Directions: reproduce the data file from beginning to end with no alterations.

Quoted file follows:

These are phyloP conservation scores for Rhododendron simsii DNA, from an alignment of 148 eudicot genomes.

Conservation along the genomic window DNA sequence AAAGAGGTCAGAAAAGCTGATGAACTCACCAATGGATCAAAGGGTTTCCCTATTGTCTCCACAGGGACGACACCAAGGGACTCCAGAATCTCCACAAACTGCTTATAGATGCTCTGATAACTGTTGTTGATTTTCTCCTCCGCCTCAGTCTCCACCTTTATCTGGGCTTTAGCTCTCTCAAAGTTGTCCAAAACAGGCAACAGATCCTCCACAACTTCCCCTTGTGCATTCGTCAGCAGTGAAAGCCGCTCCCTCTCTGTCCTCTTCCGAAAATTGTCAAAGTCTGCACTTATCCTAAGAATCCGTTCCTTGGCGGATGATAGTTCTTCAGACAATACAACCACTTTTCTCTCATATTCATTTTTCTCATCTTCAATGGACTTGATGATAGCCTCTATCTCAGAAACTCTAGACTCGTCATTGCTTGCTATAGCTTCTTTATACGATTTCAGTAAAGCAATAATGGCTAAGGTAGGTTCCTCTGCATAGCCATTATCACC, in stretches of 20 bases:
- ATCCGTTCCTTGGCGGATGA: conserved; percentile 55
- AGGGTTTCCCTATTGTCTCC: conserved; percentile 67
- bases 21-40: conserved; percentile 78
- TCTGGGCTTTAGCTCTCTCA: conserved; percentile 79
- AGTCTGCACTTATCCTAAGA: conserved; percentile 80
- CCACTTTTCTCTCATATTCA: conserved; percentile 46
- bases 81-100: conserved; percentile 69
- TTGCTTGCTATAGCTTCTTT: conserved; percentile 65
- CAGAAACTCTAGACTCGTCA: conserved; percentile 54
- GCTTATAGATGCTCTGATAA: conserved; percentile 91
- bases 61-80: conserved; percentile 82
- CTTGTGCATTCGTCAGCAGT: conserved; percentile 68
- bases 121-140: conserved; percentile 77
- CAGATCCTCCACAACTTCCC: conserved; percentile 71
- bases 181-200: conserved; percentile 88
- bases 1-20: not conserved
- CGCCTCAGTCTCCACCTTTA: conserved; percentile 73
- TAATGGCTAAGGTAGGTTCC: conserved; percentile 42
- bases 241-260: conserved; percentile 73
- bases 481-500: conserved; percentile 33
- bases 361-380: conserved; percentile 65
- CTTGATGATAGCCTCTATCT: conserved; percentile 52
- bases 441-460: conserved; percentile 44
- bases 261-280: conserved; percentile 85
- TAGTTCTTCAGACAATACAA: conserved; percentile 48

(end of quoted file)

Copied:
These are phyloP conservation scores for Rhododendron simsii DNA, from an alignment of 148 eudicot genomes.

Conservation along the genomic window DNA sequence AAAGAGGTCAGAAAAGCTGATGAACTCACCAATGGATCAAAGGGTTTCCCTATTGTCTCCACAGGGACGACACCAAGGGACTCCAGAATCTCCACAAACTGCTTATAGATGCTCTGATAACTGTTGTTGATTTTCTCCTCCGCCTCAGTCTCCACCTTTATCTGGGCTTTAGCTCTCTCAAAGTTGTCCAAAACAGGCAACAGATCCTCCACAACTTCCCCTTGTGCATTCGTCAGCAGTGAAAGCCGCTCCCTCTCTGTCCTCTTCCGAAAATTGTCAAAGTCTGCACTTATCCTAAGAATCCGTTCCTTGGCGGATGATAGTTCTTCAGACAATACAACCACTTTTCTCTCATATTCATTTTTCTCATCTTCAATGGACTTGATGATAGCCTCTATCTCAGAAACTCTAGACTCGTCATTGCTTGCTATAGCTTCTTTATACGATTTCAGTAAAGCAATAATGGCTAAGGTAGGTTCCTCTGCATAGCCATTATCACC, in stretches of 20 bases:
- ATCCGTTCCTTGGCGGATGA: conserved; percentile 55
- AGGGTTTCCCTATTGTCTCC: conserved; percentile 67
- bases 21-40: conserved; percentile 78
- TCTGGGCTTTAGCTCTCTCA: conserved; percentile 79
- AGTCTGCACTTATCCTAAGA: conserved; percentile 80
- CCACTTTTCTCTCATATTCA: conserved; percentile 46
- bases 81-100: conserved; percentile 69
- TTGCTTGCTATAGCTTCTTT: conserved; percentile 65
- CAGAAACTCTAGACTCGTCA: conserved; percentile 54
- GCTTATAGATGCTCTGATAA: conserved; percentile 91
- bases 61-80: conserved; percentile 82
- CTTGTGCATTCGTCAGCAGT: conserved; percentile 68
- bases 121-140: conserved; percentile 77
- CAGATCCTCCACAACTTCCC: conserved; percentile 71
- bases 181-200: conserved; percentile 88
- bases 1-20: not conserved
- CGCCTCAGTCTCCACCTTTA: conserved; percentile 73
- TAATGGCTAAGGTAGGTTCC: conserved; percentile 42
- bases 241-260: conserved; percentile 73
- bases 481-500: conserved; percentile 33
- bases 361-380: conserved; percentile 65
- CTTGATGATAGCCTCTATCT: conserved; percentile 52
- bases 441-460: conserved; percentile 44
- bases 261-280: conserved; percentile 85
- TAGTTCTTCAGACAATACAA: conserved; percentile 48